On Criticism Of The Buffalo Bills' 2010 NFL Draft Class

Of the many points of contention for Buffalo Bills fans during the team's three-game slide, the alarming lack of impact supplied by the 2010 NFL Draft class has been a popular rote of late. In fact, Jerry Sullivan of The Buffalo News wrote an article about it this very morning.

The mailed-in, established opinion (fact, really) of this matter is that the class - which consists of C.J. Spiller, Torell Troup, Alex Carrington, Marcus Easley, Arthur Moats and Danny Batten, as well as three more prospects long since departed - has accomplished very little on the field. It's easy to point that out, and it's easy to discern that the group's lack of impact is hurting the team's re-building process. The 2011 draft class may come under similar fire next season.

What very few talking heads are pointing out, however, was the curious decision made by GM Buddy Nix to completely overhaul his scouting operation after the team had completed the first two drafts in his effort at re-building the talent of this depleted franchise.

Nix was made the GM on December 31, 2009. At that point in an annual scouting cycle, the bulk of college games have been played, and as such, the books have been written on the vast majority of prospects. Sure, there's film to watch and workouts and interviews to conduct, but that's all icing on the cake. The heavy lifting is done. It makes a degree of sense that Nix elected to keep his scouting operation intact through the 2010 NFL Draft, and if you're in a giving mood (Thanksgiving is in two days, after all), a case can easily be made that Nix's first draft class can be hung on the departing scouting staff.

Here's the issue, though: the scouting staff didn't depart. For whatever reason, these guys got an entire year after the end of the expiring scouting cycle. The only significant move Nix made in the spring of 2010 was to hire Doug Whaley from Pittsburgh as his Assistant GM; the move was generally applauded, but in terms of direct impact on the 2010 draft class, it likely meant very little.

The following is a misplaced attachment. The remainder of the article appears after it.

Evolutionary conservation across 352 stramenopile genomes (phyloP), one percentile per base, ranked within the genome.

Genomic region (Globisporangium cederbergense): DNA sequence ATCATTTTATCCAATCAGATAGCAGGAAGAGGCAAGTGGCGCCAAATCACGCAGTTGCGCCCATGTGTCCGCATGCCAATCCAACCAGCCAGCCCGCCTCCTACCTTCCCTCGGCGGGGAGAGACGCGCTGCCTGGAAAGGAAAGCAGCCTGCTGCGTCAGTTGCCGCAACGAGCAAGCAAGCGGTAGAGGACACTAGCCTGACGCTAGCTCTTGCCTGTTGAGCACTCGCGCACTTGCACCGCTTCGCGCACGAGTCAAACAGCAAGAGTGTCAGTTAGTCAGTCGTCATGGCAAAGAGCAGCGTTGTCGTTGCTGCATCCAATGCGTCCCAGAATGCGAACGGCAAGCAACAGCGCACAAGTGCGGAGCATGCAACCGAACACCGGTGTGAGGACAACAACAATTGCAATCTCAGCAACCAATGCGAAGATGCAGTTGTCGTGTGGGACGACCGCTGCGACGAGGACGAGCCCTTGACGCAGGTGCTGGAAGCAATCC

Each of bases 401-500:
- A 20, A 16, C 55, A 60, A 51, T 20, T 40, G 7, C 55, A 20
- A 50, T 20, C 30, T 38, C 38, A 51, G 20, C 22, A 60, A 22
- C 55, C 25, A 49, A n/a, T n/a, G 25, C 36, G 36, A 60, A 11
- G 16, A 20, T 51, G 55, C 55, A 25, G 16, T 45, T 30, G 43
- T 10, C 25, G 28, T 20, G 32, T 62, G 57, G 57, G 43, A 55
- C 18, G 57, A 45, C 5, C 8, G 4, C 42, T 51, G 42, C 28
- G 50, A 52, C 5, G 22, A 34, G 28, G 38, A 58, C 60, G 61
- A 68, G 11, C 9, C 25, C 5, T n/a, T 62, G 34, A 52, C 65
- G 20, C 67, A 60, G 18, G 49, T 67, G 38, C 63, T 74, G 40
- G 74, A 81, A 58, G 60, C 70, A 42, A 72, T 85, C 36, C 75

Tom Modrak was allowed to stick around as the VP of College Scouting despite Whaley's presence after the 2010 draft process was complete. No one was sure exactly why, or precisely what his role would be considering his rather lofty title, but there he was. The scouts themselves didn't change. The 2011 season came and went, and while Whaley's influence was undoubtedly more significant - and while Nix had likely drilled his scouts to be looking for different things in players - sweeping changes were decidedly not made.

They have since been made. I'd hear arguments that the 2011 class can be attributed to Modrak and the unchanged scouting department, though that would be an exponentially looser argument, considering Nix was nearly a year and a half into his tenure as the GM. It's on him at that point - without good debate, if you ask me - if the 2011 class doesn't pan out. We'll never get an explanation as to why Modrak got that final year.

We'll never get an explanation as to why it took Nix two entire selection meetings to finally get rid of Modrakpromote Whaley, and re-structure his scouting operation under Tom Gibbons and Chuck Cook. These are changes that most General Managers make after the first draft class is imported, if not immediately. The obvious question - what took Nix so long? - won't be answered.

I'm very interested to see how well (or not well) the Bills draft starting with next April's 2012 NFL Draft. I'm interested because it will be the final product of the first full scouting cycle in which Nix is operating a front office system that has his true stamp on it. I'm also curious to see how long he can work that system before he's on the hot seat, knowing that he may have wasted two full draft classes in taking his time to get there. The NFL seems to move at a quicker pace than Nix does, and if he's not careful, his patience could cost him his job.

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